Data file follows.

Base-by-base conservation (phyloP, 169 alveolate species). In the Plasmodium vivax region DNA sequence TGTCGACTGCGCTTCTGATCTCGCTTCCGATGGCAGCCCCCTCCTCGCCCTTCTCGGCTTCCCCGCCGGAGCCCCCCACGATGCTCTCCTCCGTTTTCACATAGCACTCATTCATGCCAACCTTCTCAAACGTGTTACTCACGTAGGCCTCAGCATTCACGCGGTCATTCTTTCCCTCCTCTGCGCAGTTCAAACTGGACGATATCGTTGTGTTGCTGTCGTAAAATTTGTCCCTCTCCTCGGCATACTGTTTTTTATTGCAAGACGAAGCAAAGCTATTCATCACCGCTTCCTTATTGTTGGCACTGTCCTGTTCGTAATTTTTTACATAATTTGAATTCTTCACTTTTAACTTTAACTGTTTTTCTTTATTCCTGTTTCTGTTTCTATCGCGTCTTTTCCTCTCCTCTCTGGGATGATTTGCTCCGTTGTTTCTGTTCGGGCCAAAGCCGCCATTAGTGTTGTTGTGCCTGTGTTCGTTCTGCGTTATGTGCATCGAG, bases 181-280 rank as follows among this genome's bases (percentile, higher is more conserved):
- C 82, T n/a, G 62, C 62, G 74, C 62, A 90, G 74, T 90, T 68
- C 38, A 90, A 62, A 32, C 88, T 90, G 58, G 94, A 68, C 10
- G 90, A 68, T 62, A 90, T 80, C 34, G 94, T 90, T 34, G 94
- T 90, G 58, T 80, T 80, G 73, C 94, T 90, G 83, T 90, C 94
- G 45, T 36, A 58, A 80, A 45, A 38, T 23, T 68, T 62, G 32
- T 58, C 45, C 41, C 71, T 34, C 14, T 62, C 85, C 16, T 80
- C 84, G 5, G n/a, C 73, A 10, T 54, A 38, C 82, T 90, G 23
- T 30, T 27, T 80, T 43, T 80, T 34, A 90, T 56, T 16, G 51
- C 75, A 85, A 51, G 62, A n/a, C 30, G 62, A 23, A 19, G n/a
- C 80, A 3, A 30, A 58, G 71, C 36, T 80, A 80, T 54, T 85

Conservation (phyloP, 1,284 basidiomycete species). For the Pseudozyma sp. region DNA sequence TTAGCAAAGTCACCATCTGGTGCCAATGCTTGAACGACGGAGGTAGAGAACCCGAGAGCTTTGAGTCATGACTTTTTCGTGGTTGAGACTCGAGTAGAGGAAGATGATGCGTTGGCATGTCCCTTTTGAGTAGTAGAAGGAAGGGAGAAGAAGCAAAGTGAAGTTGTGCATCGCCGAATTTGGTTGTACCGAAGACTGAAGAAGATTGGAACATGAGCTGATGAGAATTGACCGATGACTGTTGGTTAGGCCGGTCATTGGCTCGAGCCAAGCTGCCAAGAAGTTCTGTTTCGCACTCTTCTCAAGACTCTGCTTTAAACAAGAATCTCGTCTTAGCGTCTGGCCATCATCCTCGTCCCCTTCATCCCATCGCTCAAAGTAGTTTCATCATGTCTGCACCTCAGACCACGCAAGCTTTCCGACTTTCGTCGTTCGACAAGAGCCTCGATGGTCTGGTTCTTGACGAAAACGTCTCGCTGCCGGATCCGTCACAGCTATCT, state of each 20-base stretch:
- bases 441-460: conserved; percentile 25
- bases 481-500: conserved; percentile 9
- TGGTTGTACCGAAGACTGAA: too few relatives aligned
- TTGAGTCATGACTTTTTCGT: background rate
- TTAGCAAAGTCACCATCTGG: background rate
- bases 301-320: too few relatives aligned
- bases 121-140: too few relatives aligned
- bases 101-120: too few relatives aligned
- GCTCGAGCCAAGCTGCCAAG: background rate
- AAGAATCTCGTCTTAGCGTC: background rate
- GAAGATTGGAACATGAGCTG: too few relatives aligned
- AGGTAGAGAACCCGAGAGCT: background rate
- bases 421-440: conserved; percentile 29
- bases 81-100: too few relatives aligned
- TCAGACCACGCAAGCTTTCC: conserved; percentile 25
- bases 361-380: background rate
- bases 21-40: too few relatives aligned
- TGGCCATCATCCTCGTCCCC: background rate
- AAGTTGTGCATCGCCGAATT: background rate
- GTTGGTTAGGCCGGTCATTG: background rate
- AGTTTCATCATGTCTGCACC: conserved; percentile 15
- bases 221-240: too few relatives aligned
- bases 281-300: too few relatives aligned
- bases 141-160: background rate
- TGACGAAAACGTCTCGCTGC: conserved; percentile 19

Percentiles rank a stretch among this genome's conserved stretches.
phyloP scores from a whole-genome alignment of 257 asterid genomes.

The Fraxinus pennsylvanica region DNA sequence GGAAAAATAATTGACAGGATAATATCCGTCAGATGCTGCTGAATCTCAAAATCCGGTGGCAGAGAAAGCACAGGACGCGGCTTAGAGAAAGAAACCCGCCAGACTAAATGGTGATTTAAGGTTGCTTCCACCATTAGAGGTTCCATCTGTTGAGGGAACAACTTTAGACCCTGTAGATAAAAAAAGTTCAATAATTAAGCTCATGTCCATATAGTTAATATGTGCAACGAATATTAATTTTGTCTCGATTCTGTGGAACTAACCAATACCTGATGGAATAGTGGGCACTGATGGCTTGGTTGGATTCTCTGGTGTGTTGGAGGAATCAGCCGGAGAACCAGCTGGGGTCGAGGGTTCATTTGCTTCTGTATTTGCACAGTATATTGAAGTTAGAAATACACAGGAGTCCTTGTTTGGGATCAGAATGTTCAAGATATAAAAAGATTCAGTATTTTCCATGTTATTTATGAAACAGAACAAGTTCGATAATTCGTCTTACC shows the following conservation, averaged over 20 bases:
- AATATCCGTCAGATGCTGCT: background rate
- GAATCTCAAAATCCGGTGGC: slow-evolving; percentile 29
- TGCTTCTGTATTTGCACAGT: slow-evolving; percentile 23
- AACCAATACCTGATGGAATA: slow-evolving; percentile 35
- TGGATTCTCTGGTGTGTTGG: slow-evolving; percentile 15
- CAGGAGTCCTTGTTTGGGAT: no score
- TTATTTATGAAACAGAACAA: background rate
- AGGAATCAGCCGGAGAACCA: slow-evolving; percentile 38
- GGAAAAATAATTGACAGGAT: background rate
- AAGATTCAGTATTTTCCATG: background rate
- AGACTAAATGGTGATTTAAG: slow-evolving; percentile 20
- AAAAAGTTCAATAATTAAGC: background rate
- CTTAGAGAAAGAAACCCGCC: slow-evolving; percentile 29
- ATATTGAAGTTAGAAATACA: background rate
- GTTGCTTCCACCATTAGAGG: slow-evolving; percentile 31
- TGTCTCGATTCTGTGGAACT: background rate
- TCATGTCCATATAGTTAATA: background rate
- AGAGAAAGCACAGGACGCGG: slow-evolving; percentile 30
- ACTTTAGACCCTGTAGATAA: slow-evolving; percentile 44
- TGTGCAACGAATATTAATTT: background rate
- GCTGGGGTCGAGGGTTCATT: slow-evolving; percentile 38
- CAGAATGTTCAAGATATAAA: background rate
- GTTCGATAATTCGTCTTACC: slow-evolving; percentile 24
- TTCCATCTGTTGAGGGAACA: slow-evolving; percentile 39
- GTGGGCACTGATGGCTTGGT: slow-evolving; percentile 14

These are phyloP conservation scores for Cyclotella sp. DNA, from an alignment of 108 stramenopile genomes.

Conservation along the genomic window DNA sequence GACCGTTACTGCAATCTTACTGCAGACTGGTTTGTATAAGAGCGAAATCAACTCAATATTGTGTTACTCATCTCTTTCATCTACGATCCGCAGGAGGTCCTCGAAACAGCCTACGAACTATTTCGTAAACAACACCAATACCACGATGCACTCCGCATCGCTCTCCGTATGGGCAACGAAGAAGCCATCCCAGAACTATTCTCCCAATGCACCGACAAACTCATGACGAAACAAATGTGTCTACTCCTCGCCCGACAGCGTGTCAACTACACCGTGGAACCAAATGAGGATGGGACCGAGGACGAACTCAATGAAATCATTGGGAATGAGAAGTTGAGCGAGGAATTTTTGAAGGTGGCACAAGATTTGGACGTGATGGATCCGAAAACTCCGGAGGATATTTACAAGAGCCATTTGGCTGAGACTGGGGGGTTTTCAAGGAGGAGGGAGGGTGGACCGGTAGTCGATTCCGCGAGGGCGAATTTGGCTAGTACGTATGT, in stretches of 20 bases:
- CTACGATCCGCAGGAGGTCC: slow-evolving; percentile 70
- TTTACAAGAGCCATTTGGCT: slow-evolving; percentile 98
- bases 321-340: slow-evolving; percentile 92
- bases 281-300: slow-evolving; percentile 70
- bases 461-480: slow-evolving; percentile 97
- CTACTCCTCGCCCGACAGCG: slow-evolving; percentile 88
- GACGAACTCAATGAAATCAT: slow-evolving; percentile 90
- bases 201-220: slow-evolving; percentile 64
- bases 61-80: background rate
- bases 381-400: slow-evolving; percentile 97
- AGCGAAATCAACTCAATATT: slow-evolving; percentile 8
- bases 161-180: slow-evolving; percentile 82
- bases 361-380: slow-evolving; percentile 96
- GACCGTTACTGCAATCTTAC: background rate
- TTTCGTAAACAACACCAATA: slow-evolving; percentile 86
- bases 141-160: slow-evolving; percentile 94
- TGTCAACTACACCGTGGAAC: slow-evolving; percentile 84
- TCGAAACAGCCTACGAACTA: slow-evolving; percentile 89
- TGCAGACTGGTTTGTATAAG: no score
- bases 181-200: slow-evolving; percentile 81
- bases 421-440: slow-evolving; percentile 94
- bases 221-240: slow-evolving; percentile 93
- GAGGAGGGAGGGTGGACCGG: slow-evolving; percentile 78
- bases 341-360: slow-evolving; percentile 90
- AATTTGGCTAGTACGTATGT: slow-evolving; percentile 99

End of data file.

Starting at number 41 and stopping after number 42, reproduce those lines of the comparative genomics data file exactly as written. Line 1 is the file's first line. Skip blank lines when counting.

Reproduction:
- AATATCCGTCAGATGCTGCT: background rate
- GAATCTCAAAATCCGGTGGC: slow-evolving; percentile 29